by Richard Harris
21 - 30 November 2013
Stepping Out is a warm and very funny play about the lives of a group of women (and one man) attending a weekly tap-dance class in a dingy North London church hall. Led by Mavis, their eternally patient instructor, and accompanied by the acerbic pianist Mrs. Fraser, the students (who range from hopeless to competent) strive to master the basics of dance, but the steps and routines are just the background for the real focus of the play - the relationships and interactions of these ten very different people. By their final performance, not only have the class members been transformed into triumphant tappers but they have also overcome the inhibitions, awkwardness and personality conflicts that have kept them out of sync.
"Constantly simmers with laughter . . . . a bright, sparkling show which reaches all the high kicks." London Broadcasting
|Mrs Fraser||Vicky Watkins|
|Extras and Dancers||Sue Reader|
The diverse characters which make up Mavis's tap class are all so well drawn by playwright Richard Harris and require actors with not only considerable acting skills but an ability to learn tap too. It says much about this production that skilled dancers were able to show unskilled footwork but shone in the final number, and learners looked equally good at the end too.
Hazel Istead excelled as the less than sylph-like Sylvia; the butt of her own ridicule, braving revealing dance outfits, gabby about her private life and rolling out many of the piece's comedy lines. At the other extreme is Andy - reserved and gawky, Tamsin Reeve brought out all her insecurities but showed determination in the tap class as being 'the one thing I do, for me'. Berry Butler conjured up a reserved Dorothy, always arriving by bicycle, dedicated to her job in Social Security and willing to practice the steps, and help others, at every opportunity. Vera is a latecomer to the class and able to put everyone's backs up almost immediately with her tactless observations and cleaning phobia. Sue Rider caught her just right - overstating Vera's happy family life before it is revealed as anything but.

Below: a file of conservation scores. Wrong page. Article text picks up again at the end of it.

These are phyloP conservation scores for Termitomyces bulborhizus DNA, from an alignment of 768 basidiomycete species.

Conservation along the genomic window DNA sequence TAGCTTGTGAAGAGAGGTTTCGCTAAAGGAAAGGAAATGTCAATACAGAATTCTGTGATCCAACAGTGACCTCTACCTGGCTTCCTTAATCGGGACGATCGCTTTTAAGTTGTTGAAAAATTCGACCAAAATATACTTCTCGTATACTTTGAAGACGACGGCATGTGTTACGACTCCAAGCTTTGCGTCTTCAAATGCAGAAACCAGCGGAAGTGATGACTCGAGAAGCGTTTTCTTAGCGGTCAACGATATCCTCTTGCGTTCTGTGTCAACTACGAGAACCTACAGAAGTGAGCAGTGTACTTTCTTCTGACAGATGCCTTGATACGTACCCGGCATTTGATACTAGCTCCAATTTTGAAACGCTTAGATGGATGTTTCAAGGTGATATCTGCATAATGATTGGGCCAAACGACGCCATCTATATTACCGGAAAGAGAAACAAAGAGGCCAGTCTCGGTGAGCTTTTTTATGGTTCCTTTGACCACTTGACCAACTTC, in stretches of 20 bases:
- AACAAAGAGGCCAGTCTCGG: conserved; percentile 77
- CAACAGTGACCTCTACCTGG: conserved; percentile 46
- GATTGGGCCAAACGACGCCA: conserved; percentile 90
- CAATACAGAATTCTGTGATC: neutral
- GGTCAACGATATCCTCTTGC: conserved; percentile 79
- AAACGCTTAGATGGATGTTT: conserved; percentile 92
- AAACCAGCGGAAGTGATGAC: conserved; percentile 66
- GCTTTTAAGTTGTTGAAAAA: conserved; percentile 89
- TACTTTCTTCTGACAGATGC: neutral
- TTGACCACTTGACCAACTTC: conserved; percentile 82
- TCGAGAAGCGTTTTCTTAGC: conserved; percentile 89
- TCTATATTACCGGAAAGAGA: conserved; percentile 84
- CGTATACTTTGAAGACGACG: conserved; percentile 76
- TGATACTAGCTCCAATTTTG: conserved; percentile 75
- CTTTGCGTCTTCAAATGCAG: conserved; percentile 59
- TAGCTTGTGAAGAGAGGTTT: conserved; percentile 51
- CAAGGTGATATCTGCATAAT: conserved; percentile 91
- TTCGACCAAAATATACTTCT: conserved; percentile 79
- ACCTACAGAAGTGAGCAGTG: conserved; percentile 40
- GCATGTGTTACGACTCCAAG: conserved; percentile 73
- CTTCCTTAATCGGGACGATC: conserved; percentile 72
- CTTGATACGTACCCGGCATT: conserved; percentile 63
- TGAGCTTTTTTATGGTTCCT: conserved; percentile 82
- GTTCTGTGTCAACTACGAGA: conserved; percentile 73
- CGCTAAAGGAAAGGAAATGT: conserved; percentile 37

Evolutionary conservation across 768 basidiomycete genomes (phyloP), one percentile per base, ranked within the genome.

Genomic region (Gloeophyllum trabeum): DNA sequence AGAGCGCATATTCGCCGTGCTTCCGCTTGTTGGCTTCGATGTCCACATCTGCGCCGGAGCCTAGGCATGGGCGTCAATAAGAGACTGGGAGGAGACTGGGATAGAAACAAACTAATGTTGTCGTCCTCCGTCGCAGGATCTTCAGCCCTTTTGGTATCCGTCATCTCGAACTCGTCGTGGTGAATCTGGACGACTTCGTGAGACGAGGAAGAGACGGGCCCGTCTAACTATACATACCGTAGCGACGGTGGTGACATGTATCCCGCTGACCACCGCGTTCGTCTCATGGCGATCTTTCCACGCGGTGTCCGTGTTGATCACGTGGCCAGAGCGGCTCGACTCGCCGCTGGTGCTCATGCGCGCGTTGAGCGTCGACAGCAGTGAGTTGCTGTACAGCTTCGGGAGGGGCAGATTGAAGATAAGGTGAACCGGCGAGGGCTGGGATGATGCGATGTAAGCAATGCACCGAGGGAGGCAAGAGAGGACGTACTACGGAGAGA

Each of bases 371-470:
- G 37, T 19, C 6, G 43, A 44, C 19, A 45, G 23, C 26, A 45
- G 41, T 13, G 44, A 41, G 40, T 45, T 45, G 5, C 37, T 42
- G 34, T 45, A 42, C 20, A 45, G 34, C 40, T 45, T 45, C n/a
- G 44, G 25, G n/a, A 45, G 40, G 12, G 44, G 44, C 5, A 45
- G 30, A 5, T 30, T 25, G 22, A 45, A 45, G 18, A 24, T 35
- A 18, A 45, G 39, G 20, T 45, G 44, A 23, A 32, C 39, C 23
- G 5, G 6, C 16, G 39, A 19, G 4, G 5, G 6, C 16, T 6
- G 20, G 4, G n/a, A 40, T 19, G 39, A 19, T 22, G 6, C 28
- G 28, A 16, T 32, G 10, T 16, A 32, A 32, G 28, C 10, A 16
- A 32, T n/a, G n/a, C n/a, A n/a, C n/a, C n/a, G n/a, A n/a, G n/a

It was good to see Debbie Skipper back on stage again playing shop owner Maxine - able to get clothes and dancewear for the class but not always getting it either on time, or right. Hannah Moore as Rose is, as the script delivers, 'the token Spade', with good delivery of more comedy as well as some of the show's gentle racist comments. Lynne is the class peace-maker and also able to take the class if required. SarahJane Cooper gave her empathy and understanding and, again, a willingness to help others shaky on the routine. The only male in the class is the reticent Geoffrey (David Green) who rides the innuendo sent his way by the girls whilst struggling with both the tap steps and his feelings.
Cat Longhurst as the teacher Mavis brought out the character's patience for her pupils and her love of dance whilst trying to subdue her own considerable problems. One such problem was dealing with her taciturn pianist, Mrs Fraser, who took offence and went off in a huff very easily. Vicky Watkins aged up to make her both comic and disruptive, with her own comedy turn in the limelight as the 'filler' whilst the class changed into the splendid finale outfits created by Sue Kennard as wardrobe mistress.
Natasha Farrant choreographed the show, with Sue Reader as Dance Captain. The 'church hall' set transformed speedily into the venue for Mavis' 'Tappers' to do their routine, which was awarded deserved applause. Under the excellent direction of Morven Rae, the production showed yet more diversification of this theatre company, and sent the audience away with a happy smile on a drizzly November night.